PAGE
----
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Mind-blowing, twisted and wildly entertaining, Earthlings asks: how far would you go just to be yourself? 

As a child, Natsuki believed she was an alien, a different species to her earthling family and classmates. She hoped a spaceship would come down and take her home. Now, she lives quietly in an asexual marriage, pretending to be normal. 

But the buried horrors of Natsuki's past are pursuing her. As she flees the suburbs for the Nagano mountains and a reunion with her beloved cousin Yuu, she wonders, what will it take to escape the earthlings?

“To Sayaka Murata, nonconformity is a slippery slope . . . Reminiscent of certain excellent folk tales, expressionless prose is Murata’s trademark . . . In Earthlings, being an alien is a simple proxy for being alienated. The characters define themselves not by a specific notion of what they are—other—but by a general idea of what they are not: humans/breeders . . . The strength of [Murata’s] voice lies in the faux-naïf lens through which she filters her dark view of humankind: We earthlings are sad, truncated bots, shuffling through the world in a dream of confusion.”—Lydia Millet, New York Times Book Review

“What does it mean to feel at home in the world? Natskui, the protagonist of this startling novel, doesn’t know: from a young age, she’s convinced that she has been contacted by aliens who will take her away from a middle-class Japanese life marked by cruelty . . . Murata takes a childlike idea and holds onto it with imaginative fervor, brilliantly exposing the callousness and arbitrariness of convention.”—New Yorker

“Murata’s unsettling, madcap 11th novel (after Convenience Store Woman) chronicles the nightmarish discontent of one girl amid the deadening conformity of modern Japanese society . . . The author’s flat, deadpan prose makes the child Natsuki’s narration strangely and instantly believable and later serves to reflect her relationship to Japan’s societal anxiety. This eye-opening, grotesque outing isn’t to be missed.”—Publishers Weekly (starred review)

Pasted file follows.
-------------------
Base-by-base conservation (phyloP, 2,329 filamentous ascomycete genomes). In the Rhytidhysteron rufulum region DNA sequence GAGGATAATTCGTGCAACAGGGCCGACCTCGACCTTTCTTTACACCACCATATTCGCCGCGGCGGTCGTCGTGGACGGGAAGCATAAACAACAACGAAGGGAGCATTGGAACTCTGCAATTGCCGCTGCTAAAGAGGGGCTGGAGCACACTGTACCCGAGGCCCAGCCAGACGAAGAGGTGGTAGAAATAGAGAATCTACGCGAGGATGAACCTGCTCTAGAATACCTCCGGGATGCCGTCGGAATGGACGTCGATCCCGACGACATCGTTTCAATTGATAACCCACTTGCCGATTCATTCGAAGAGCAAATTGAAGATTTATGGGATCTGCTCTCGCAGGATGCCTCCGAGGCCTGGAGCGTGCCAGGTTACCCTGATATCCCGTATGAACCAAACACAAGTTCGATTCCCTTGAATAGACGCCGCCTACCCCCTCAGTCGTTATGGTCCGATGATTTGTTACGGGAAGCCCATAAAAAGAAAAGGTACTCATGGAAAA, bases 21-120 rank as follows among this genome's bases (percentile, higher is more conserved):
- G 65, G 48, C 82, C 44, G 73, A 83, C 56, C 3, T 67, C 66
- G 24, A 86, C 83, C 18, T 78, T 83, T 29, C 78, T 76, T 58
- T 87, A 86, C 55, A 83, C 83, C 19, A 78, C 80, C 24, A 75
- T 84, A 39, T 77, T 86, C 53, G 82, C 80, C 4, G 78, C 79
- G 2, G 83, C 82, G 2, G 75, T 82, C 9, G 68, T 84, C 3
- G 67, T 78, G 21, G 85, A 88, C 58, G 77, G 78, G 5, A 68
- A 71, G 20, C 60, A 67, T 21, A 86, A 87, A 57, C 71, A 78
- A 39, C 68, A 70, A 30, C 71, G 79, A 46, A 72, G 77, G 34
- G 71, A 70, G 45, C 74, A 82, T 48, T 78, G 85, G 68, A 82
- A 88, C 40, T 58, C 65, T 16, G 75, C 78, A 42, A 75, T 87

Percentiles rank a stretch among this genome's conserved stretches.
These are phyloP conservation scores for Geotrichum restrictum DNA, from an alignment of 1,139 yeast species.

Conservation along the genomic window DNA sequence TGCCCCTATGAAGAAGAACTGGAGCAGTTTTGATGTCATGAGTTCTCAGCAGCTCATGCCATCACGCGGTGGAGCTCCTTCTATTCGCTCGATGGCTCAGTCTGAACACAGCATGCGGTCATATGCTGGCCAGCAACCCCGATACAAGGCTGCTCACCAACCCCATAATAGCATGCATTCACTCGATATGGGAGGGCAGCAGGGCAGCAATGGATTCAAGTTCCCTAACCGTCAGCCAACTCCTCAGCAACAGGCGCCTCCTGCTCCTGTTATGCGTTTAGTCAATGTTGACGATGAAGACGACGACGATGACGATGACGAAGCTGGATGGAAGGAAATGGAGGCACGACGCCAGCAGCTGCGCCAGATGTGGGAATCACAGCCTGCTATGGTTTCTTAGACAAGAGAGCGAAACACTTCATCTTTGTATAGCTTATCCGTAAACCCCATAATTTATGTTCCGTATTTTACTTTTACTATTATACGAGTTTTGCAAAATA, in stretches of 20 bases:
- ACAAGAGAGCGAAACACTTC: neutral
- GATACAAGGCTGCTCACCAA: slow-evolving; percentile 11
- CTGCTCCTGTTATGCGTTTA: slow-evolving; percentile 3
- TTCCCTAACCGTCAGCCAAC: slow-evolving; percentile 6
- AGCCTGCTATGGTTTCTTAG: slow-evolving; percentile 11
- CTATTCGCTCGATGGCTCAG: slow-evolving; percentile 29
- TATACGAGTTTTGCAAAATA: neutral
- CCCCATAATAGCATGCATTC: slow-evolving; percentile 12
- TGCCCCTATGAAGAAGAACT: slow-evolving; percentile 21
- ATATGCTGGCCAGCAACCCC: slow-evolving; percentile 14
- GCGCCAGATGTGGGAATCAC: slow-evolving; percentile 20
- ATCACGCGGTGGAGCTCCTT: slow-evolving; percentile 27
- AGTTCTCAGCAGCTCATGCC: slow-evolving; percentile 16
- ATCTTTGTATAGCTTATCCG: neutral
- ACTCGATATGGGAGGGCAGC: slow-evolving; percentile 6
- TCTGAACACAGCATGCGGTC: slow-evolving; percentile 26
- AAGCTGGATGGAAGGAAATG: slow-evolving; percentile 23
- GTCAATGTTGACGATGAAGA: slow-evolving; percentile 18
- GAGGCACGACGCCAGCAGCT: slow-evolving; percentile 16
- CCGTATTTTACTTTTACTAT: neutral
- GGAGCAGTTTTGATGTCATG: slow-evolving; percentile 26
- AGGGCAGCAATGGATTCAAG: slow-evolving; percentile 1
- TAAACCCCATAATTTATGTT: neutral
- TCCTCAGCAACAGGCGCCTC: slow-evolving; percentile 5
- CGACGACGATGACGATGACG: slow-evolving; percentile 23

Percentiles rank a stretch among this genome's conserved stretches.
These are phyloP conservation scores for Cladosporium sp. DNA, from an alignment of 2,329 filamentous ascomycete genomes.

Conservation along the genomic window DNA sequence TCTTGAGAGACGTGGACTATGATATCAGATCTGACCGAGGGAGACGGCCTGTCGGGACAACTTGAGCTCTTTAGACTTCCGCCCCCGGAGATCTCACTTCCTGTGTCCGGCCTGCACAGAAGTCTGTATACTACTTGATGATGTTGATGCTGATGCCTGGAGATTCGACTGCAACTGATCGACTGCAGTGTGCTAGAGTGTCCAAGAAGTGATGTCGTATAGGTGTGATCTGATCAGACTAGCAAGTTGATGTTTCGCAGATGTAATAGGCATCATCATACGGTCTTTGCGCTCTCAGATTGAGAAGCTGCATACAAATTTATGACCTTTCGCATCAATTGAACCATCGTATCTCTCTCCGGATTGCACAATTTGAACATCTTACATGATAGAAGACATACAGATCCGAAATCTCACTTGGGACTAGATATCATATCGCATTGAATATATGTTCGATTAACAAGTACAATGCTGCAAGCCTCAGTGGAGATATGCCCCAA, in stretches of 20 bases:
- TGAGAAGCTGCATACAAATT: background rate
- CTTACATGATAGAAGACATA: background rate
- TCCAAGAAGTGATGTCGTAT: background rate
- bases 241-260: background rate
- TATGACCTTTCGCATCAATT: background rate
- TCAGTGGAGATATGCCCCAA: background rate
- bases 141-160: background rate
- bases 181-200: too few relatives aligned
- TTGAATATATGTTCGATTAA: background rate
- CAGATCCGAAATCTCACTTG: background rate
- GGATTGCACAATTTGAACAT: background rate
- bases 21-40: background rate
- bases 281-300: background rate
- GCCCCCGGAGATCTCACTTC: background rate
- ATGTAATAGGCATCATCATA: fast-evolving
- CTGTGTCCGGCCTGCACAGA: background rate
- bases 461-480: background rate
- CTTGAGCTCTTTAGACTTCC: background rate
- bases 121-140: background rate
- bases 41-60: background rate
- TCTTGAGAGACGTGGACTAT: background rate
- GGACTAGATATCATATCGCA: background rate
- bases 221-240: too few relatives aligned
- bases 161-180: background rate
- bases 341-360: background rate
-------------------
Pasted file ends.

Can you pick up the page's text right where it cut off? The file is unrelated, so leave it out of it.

“An indelible portrait of an imaginative young woman learning to survive. Original in conception and astute in its social critique; highly recommended.”—Library Journal (starred review)

“Societally defiant, shockingly disconnected, disturbingly satisfying . . . Murata again confronts and devastates so-called ‘normal,’ ‘proper’ behavior to create an unflinching exposé of society.”—Terry Hong, Booklist

“Earthlings continues to explore life on the fringes in Japan through an even darker and weirder lens, one that will take most readers on a wild ride far beyond the outermost limit of their comfort zones . . . The story’s grotesque joy depends on the surprise at just how perverse things can get . . . Enthusiastically challenges most of our most deeply held societal taboos . . . A mind- and soul-expanding countercultural battle cry that is utterly one of a kind.”—BookPage


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